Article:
In accordance with this invention, it has been found that the depth compositional gradient throughout a layer of a III-V alloy, such as InGaAs, is virtually eliminated by coating the walls of the deposition chamber of a vapor phase epitaxy system with the desired coating prior to introducing the substrate therein. Elimination of the depth compositional gradient in the desired layer substantially reduces the number of failures of devices incorporating such layers in proportion to the reduction in lattice mismatches among adjacent layers. Precoating of the deposition chamber surfaces with the desired composition also substantially eliminates outgassing of impurities such as silicon from the chamber walls. This further increases the quality of the desired layer.
It is necessary that the material being precoated on the walls of the deposition chamber be depth uniform and be of the same composition as the desired coating. Therefore, coating of the walls of the deposition chamber is carried out for a time sufficient so that depth uniform material is being deposited. This means that the coating of the walls is carried out until there is no longer a depth compositional gradient in the coating and several micrometers, suitably at least about ten, and preferably at least about twenty, micrometers of depth uniform material have been deposited on the walls. This does not mean that there may not be a compositional gradient along the axis of the deposition chamber. It means that, at a given circumference along the axis of the deposition chamber, the material being coated on the walls is compositionally uniform to a depth of at least several micrometers. As there is a compositional gradient in the coating along the axis of the deposition chamber, the statement that the coating must be of the same composition as that to be coated onto the substrate refers to that point in the chamber where the substrate will be located during deposition.
After the walls of the deposition chamber have been coated as described above, a substrate is inserted into the chamber and coated with a uniform coating of the the desired material with virtually no depth compositional gradient. It will be appreciated that, although coating of the entire deposition chamber is contemplated, it is necessary that a uniform coating be formed on at least that portion of the deposition chamber which is upstream in the flow of precursor materials from the position of the substrate.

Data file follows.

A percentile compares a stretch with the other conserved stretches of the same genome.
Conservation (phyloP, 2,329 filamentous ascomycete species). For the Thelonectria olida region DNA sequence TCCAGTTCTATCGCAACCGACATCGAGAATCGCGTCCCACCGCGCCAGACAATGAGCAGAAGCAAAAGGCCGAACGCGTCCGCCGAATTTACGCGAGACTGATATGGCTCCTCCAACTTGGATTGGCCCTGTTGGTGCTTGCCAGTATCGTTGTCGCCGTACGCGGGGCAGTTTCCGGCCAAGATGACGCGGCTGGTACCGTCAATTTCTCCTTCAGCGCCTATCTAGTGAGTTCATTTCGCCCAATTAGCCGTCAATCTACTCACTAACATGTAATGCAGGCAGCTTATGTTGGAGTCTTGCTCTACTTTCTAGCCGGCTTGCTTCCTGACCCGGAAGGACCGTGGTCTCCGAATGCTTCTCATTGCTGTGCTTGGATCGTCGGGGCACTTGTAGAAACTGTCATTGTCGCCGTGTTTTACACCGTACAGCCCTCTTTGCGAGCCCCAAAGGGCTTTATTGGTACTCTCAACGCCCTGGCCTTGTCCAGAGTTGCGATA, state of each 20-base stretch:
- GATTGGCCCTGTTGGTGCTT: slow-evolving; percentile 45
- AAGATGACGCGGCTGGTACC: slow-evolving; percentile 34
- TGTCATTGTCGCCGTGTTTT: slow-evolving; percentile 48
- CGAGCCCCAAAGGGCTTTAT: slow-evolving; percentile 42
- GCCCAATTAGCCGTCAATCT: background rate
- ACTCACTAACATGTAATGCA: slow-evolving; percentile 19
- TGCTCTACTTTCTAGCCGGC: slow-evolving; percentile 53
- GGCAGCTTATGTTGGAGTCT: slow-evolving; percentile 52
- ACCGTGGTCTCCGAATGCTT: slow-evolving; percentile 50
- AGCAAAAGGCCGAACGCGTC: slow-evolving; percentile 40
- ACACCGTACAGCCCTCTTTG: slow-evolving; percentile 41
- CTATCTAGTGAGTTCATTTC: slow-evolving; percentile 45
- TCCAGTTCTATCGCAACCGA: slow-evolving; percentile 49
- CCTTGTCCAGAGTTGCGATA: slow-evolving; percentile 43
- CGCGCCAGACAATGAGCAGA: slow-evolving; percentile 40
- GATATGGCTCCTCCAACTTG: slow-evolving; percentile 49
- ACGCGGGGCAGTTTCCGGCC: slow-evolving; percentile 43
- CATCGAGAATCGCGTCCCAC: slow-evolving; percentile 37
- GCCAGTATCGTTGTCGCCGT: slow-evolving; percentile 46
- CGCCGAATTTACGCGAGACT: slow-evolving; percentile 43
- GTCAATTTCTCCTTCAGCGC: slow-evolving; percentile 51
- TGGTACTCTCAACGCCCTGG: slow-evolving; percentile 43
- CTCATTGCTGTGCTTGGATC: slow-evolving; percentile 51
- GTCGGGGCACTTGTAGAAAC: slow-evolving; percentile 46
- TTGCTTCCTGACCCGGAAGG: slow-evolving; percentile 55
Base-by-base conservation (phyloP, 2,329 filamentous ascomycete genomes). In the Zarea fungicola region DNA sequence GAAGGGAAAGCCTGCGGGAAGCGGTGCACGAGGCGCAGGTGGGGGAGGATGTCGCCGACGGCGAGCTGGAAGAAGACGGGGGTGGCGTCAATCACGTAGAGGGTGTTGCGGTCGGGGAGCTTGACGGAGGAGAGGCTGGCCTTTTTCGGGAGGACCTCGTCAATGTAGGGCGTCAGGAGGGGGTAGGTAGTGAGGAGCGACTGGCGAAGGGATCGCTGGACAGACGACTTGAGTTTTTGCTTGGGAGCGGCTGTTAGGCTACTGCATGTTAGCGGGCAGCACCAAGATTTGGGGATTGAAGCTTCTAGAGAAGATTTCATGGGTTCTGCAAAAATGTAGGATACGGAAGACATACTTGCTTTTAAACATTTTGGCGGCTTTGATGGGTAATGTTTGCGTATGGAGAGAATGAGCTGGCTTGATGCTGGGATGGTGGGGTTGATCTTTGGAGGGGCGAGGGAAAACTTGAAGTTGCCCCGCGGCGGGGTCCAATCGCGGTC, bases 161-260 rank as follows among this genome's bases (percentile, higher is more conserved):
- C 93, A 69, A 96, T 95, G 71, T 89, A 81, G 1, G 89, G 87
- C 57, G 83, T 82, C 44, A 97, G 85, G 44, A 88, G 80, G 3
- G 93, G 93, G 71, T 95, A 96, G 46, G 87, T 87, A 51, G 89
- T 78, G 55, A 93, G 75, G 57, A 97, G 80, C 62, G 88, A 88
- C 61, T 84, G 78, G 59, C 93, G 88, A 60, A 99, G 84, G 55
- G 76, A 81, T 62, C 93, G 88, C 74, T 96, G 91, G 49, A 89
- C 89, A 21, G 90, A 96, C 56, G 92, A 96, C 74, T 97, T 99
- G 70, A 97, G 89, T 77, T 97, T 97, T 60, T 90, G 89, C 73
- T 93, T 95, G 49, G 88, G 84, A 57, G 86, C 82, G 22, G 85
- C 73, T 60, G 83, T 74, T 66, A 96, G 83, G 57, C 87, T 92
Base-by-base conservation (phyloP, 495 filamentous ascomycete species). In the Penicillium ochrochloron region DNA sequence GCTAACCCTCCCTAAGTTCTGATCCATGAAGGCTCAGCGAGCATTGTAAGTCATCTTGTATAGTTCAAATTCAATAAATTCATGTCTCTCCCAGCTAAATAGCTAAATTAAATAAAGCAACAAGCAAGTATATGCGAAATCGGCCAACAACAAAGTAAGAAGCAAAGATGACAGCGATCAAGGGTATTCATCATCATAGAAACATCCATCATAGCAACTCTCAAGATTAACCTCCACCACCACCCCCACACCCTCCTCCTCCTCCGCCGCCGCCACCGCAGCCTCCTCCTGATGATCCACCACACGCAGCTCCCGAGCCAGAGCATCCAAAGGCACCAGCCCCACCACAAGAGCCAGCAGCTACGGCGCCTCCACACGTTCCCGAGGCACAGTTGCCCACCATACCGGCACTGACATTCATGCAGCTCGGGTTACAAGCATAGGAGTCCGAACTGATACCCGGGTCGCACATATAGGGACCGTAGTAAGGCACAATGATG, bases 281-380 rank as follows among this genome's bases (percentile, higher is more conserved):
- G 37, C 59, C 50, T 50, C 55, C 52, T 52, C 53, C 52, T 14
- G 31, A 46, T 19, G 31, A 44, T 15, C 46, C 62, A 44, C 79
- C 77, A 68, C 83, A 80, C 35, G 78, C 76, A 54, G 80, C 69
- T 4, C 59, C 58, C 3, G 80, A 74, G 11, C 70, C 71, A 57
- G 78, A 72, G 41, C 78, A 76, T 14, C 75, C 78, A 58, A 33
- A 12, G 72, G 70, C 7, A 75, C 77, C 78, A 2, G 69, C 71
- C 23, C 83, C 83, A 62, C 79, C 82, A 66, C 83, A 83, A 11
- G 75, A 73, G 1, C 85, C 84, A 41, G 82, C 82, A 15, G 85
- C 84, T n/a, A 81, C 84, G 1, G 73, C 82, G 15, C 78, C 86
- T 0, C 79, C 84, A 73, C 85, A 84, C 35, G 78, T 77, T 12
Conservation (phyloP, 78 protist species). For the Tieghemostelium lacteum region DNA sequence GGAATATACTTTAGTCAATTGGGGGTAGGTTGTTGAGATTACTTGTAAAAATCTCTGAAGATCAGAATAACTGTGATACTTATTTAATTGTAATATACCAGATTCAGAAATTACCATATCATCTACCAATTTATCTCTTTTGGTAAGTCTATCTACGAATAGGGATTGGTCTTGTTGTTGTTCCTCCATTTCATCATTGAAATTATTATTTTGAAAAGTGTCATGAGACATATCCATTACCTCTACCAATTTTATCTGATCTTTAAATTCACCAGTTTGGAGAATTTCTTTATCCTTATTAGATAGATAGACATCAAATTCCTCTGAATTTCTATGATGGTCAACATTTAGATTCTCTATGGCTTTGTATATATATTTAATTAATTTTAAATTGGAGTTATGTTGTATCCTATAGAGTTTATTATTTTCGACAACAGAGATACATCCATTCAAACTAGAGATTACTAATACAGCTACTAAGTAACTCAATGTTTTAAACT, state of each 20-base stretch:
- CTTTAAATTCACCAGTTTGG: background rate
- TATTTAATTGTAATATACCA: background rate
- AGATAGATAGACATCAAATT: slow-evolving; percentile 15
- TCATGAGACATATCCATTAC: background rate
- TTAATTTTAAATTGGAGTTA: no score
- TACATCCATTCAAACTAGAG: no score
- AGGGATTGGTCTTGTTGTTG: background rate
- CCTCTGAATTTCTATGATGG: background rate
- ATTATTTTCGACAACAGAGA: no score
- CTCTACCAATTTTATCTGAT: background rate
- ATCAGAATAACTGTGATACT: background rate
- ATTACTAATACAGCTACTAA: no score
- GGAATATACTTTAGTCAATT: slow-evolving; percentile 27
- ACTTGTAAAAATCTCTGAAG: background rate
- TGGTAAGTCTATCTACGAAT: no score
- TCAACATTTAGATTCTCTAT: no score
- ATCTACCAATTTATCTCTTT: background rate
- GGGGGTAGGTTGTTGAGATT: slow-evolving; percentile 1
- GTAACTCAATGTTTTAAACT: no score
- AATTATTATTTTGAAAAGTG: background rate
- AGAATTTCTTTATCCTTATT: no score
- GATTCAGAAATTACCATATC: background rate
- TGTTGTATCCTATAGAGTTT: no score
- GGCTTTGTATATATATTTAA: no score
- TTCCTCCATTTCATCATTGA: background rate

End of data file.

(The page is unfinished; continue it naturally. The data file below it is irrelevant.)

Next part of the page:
Those of ordinary skill in the art appreciate that substrates may be coated in a vapor phase epitaxy apparatus until traps placed in the exhaust system to catch effluents become clogged. The system must then be shut down and cleaned. Precoating of the deposition chamber in accordance with this invention will produce uniform, depth gradient-free coatings until the system must be shut down for cleaning. The additional coating deposited on the walls of the deposition chamber during substrate coating is not considered significant. It is, of course, necessary that the deposition chamber be recoated after the system has been shut down and cleaned, or if it is desired to change the composition of the coating being deposited.
Further in accordance with this invention, it has been found that roughening the walls of the deposition chamber significantly reduces the time required to coat them from about twelve hours down to an hour or two. This represents a substantial improvement in the process since there is only so much operational time for the coating of substrates before the apparatus must be stopped and cleaned. Roughening of the walls of the deposition chamber typically increases the operating time by about ten hours. Another advantage of roughening the walls of the deposition chamber is that it provides effective control over the area to be coated. This provides even greater control over the uniformity of the coating on the substrate in that it assures adequate coating of the critical deposition chamber area upstream from the substrate. The walls of the chambers of deposition zone 40 are suitably uniformly roughened by conventional means, such as by sand blasting or chemical etching, thereby providing nucleation sites from which a uniform coating may be readily grown. It is not necessary that the growth sites be in a pattern, only that they be sufficiently close together so that growth of the coating will be more rapid.
The process of this invention improves the growth of Group III-V alloys regardless of whether the apparatus utilized is a single- or multi-chamber device. In the latter, each deposition chamber is precoated with the desired coating composition. The subject process likewise improves the efficiency of the coating process and significantly improves the yield of devices formed thereby, in some instances by eighty percent or more.
The invention has been described with reference to preferred embodiments thereof. It will be appreciated by those skilled in the art that various modifications may be made from the specific details given without departing from the spirit and scope of the invention.